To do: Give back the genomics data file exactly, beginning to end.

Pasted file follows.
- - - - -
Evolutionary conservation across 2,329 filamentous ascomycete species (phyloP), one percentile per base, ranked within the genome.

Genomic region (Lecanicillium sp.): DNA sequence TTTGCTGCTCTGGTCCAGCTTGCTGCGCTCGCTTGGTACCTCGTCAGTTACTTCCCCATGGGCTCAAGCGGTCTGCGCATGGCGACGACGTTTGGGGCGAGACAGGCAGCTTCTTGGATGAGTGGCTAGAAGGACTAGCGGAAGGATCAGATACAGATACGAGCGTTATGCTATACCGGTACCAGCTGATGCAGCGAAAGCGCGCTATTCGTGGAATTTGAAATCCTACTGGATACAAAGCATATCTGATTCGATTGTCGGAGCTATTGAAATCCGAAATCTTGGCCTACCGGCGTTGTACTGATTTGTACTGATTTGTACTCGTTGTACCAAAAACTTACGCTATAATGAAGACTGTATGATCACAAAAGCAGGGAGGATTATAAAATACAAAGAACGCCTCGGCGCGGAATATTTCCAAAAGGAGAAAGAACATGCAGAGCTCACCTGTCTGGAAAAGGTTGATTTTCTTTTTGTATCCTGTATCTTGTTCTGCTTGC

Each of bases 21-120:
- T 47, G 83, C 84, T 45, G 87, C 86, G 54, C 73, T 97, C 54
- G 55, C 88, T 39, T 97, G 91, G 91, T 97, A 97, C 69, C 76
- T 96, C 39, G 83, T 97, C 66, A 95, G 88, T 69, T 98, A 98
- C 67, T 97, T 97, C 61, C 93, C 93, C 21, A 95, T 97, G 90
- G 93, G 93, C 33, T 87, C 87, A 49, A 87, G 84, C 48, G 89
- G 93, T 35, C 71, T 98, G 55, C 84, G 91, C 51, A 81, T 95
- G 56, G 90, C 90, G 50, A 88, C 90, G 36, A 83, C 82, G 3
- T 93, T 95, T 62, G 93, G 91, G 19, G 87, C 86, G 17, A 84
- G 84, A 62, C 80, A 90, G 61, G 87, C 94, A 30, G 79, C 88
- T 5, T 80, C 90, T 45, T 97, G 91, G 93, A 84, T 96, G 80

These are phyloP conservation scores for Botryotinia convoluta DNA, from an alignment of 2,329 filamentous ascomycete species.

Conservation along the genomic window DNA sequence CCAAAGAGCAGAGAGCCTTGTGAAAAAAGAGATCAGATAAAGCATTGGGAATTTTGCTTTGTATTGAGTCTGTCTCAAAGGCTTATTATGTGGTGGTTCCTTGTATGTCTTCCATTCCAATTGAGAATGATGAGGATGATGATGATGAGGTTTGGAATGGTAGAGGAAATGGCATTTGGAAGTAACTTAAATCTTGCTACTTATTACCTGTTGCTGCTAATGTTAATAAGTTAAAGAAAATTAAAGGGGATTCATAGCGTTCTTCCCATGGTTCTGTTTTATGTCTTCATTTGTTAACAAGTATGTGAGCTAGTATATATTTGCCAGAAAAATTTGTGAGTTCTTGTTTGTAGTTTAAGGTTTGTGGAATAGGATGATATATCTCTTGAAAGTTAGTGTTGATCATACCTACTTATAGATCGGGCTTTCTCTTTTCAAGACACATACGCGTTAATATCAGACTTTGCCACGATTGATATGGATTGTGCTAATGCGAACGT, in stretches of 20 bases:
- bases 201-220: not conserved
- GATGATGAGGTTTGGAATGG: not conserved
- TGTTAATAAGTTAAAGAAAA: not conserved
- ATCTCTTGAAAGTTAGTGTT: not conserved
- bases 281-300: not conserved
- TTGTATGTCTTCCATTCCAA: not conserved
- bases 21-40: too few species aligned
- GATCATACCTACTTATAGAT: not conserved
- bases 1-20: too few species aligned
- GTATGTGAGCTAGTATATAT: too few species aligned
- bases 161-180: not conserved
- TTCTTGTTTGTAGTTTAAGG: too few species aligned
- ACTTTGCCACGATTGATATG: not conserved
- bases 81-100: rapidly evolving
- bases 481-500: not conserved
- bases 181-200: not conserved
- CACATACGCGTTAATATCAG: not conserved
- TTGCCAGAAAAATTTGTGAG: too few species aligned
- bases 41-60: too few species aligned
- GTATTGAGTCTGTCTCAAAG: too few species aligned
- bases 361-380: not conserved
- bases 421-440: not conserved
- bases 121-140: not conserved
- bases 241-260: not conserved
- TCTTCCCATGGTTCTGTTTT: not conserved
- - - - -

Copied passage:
Evolutionary conservation across 2,329 filamentous ascomycete species (phyloP), one percentile per base, ranked within the genome.

Genomic region (Lecanicillium sp.): DNA sequence TTTGCTGCTCTGGTCCAGCTTGCTGCGCTCGCTTGGTACCTCGTCAGTTACTTCCCCATGGGCTCAAGCGGTCTGCGCATGGCGACGACGTTTGGGGCGAGACAGGCAGCTTCTTGGATGAGTGGCTAGAAGGACTAGCGGAAGGATCAGATACAGATACGAGCGTTATGCTATACCGGTACCAGCTGATGCAGCGAAAGCGCGCTATTCGTGGAATTTGAAATCCTACTGGATACAAAGCATATCTGATTCGATTGTCGGAGCTATTGAAATCCGAAATCTTGGCCTACCGGCGTTGTACTGATTTGTACTGATTTGTACTCGTTGTACCAAAAACTTACGCTATAATGAAGACTGTATGATCACAAAAGCAGGGAGGATTATAAAATACAAAGAACGCCTCGGCGCGGAATATTTCCAAAAGGAGAAAGAACATGCAGAGCTCACCTGTCTGGAAAAGGTTGATTTTCTTTTTGTATCCTGTATCTTGTTCTGCTTGC

Each of bases 21-120:
- T 47, G 83, C 84, T 45, G 87, C 86, G 54, C 73, T 97, C 54
- G 55, C 88, T 39, T 97, G 91, G 91, T 97, A 97, C 69, C 76
- T 96, C 39, G 83, T 97, C 66, A 95, G 88, T 69, T 98, A 98
- C 67, T 97, T 97, C 61, C 93, C 93, C 21, A 95, T 97, G 90
- G 93, G 93, C 33, T 87, C 87, A 49, A 87, G 84, C 48, G 89
- G 93, T 35, C 71, T 98, G 55, C 84, G 91, C 51, A 81, T 95
- G 56, G 90, C 90, G 50, A 88, C 90, G 36, A 83, C 82, G 3
- T 93, T 95, T 62, G 93, G 91, G 19, G 87, C 86, G 17, A 84
- G 84, A 62, C 80, A 90, G 61, G 87, C 94, A 30, G 79, C 88
- T 5, T 80, C 90, T 45, T 97, G 91, G 93, A 84, T 96, G 80

These are phyloP conservation scores for Botryotinia convoluta DNA, from an alignment of 2,329 filamentous ascomycete species.

Conservation along the genomic window DNA sequence CCAAAGAGCAGAGAGCCTTGTGAAAAAAGAGATCAGATAAAGCATTGGGAATTTTGCTTTGTATTGAGTCTGTCTCAAAGGCTTATTATGTGGTGGTTCCTTGTATGTCTTCCATTCCAATTGAGAATGATGAGGATGATGATGATGAGGTTTGGAATGGTAGAGGAAATGGCATTTGGAAGTAACTTAAATCTTGCTACTTATTACCTGTTGCTGCTAATGTTAATAAGTTAAAGAAAATTAAAGGGGATTCATAGCGTTCTTCCCATGGTTCTGTTTTATGTCTTCATTTGTTAACAAGTATGTGAGCTAGTATATATTTGCCAGAAAAATTTGTGAGTTCTTGTTTGTAGTTTAAGGTTTGTGGAATAGGATGATATATCTCTTGAAAGTTAGTGTTGATCATACCTACTTATAGATCGGGCTTTCTCTTTTCAAGACACATACGCGTTAATATCAGACTTTGCCACGATTGATATGGATTGTGCTAATGCGAACGT, in stretches of 20 bases:
- bases 201-220: not conserved
- GATGATGAGGTTTGGAATGG: not conserved
- TGTTAATAAGTTAAAGAAAA: not conserved
- ATCTCTTGAAAGTTAGTGTT: not conserved
- bases 281-300: not conserved
- TTGTATGTCTTCCATTCCAA: not conserved
- bases 21-40: too few species aligned
- GATCATACCTACTTATAGAT: not conserved
- bases 1-20: too few species aligned
- GTATGTGAGCTAGTATATAT: too few species aligned
- bases 161-180: not conserved
- TTCTTGTTTGTAGTTTAAGG: too few species aligned
- ACTTTGCCACGATTGATATG: not conserved
- bases 81-100: rapidly evolving
- bases 481-500: not conserved
- bases 181-200: not conserved
- CACATACGCGTTAATATCAG: not conserved
- TTGCCAGAAAAATTTGTGAG: too few species aligned
- bases 41-60: too few species aligned
- GTATTGAGTCTGTCTCAAAG: too few species aligned
- bases 361-380: not conserved
- bases 421-440: not conserved
- bases 121-140: not conserved
- bases 241-260: not conserved
- TCTTCCCATGGTTCTGTTTT: not conserved